In the second month, he earned $10 again (1%) from bank A, and lost $20 (2%) from bank B. In the sixth month, he earned $10 again (1%) on bank A, and lost $50 (5%) on bank B.
Table 3.15 – Monthly Profit Data (as Percentages) for each of the Bank Shares
Month  Shares of Bank A  Shares of Bank B 
1st month  1%  3% 
2nd month  1%  2% 
3rd month  1%  5% 
4th month  1%  3% 
5th month  1%  8% 
6th month  1%  5% 
Average profit per month  1%  1% 
The percentage of profit relates to the original investment ($1,000 in the shares of each bank).
At the end of six months, Bill calculates his average profit on each bank, and is surprised to discover that, on the average, he earned 1% per month (or $10) per month from each of the banks – exactly the same amount. When we look at the volatility of profit from month to month, however, we see that profit from bank A was very stable, while profit from bank B was extremely volatile. Profit is unstable, and cannot be counted on.
In this situation, in which the two banks give us the same average monthly profit, we will prefer to invest in the shares with less volatility; in other words, in the shares whose monthly profit is more stable.
A Measure of Volatility
We will return to the basketball example. The choice of player no. 3 over player no. 4 in that example was made solely according to a superficial impression. Economists, however, have developed a tool for evaluating volatility that is both more scientific and amazingly simple. This tool is called the standard deviation, denoted by the Greek letter σ.
Standard deviation of player no. 4.
Demonstration for calculating standard deviation using a table

Column 2 – the number of baskets made in each round is inserted. The average (5 baskets) is inserted in row 6. The letter M is customarily used to denote the average.

Column 3 – the average is inserted into all of the column 3 entries.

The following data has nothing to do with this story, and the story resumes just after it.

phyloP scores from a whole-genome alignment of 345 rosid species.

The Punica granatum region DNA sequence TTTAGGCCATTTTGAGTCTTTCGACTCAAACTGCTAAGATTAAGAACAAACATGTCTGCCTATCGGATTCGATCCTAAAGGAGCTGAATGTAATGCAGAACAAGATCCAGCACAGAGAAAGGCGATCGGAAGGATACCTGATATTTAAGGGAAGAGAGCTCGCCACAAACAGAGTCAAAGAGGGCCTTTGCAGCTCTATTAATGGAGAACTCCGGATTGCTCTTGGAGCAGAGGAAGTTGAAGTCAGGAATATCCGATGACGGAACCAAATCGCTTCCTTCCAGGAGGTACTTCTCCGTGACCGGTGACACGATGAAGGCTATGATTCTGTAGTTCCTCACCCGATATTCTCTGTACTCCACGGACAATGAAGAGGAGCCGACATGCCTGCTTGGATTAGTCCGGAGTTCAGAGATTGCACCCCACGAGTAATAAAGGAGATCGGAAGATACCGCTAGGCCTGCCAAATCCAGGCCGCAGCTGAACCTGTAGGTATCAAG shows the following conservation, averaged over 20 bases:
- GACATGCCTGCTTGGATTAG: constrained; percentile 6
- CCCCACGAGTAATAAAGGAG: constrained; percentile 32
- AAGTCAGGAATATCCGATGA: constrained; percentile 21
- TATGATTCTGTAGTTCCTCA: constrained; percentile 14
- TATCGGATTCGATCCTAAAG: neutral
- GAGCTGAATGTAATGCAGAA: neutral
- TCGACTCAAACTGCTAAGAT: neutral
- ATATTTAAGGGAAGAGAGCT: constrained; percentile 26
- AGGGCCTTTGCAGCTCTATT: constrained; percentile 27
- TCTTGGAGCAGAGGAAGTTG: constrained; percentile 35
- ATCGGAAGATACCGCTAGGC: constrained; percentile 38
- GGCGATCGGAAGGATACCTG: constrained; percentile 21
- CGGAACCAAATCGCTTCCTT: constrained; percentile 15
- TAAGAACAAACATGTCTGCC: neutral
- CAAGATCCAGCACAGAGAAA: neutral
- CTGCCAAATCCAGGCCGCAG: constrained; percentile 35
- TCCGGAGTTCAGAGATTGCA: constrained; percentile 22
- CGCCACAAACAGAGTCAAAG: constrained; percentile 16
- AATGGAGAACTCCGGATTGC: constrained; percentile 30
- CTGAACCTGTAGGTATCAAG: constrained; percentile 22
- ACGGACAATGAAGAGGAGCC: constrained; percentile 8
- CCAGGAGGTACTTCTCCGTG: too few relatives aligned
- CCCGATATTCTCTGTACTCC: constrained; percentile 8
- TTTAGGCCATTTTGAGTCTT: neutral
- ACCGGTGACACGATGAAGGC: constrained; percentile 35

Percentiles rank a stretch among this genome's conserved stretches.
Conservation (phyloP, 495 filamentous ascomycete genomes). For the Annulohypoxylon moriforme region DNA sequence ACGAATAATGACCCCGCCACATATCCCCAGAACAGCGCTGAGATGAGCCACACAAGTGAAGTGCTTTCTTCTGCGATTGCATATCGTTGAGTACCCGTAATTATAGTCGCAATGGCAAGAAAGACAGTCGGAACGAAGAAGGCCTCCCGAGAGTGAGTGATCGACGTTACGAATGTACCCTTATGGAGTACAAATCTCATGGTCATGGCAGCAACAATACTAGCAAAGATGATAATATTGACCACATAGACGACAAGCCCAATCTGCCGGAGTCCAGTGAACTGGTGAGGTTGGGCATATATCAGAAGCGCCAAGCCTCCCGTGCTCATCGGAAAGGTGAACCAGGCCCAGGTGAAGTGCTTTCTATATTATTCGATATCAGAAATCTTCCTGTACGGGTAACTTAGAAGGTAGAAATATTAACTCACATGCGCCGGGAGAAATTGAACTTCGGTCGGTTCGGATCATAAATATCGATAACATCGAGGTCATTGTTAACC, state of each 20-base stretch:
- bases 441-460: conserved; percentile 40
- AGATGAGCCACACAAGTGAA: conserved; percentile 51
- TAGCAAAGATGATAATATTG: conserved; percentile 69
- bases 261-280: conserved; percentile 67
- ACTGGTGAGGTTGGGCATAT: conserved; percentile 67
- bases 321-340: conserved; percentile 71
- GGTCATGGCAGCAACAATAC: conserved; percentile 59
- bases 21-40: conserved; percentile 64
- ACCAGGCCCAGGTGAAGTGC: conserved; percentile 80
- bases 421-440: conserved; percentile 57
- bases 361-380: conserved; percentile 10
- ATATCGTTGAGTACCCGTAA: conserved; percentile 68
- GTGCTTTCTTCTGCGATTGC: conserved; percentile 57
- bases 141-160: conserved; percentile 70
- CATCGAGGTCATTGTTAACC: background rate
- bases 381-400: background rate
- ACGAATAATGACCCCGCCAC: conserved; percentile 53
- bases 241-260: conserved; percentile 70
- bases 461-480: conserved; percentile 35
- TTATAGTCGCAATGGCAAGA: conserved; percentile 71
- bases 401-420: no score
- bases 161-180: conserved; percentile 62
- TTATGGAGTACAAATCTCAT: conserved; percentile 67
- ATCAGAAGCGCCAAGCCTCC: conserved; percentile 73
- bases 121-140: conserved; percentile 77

Column 4 reflects the difference between the number of baskets made in each round (column 2) and the average number of baskets (column 3).

Column 5 is the square of the difference that appears in column 4 (for example, in row 4, (4)2 =16). The sixth row is the average of the first five rows in the column (8.8).

Column 6 represents the standard deviation. It is calculated in two steps: working out the average of column 5 (8.8) and taking its square root (2.966).
The use of the word distance instead of difference:
In many situations, it is more appropriate to use the term “distance from the average” instead of the term “difference from the average”.
For example, when measuring the height of children, it is more appropriate to say: “The distance between the result and the average is 20 cm” than: “The difference between the result and the average is 20 cm”.
Table 3.16
No. of Round  Number of Baskets in Round  Average no. of Baskets (M)  Difference Between no. of baskets and average  Square of Difference  Square Root 
Round 1  8  5  3  9  
Round 2  2  5  3  9  
Round 3  8  5  3  9  
Round 4  1  5  4  16  
Round 5  6  5  1  1  
5 (average)  8.8 (average)  √8.8=2.966 standard deviation 
Units of Measurement for Standard Deviation
The standard deviation is measured using the same units as the results data.

When the data involves the heights of children in centimeters, the standard deviation is measured in centimeters.

When the data involve the number of baskets made, the standard deviation is measured in baskets made.

When the data represent the weight of fish in kilograms, the standard deviation is measured in kilograms.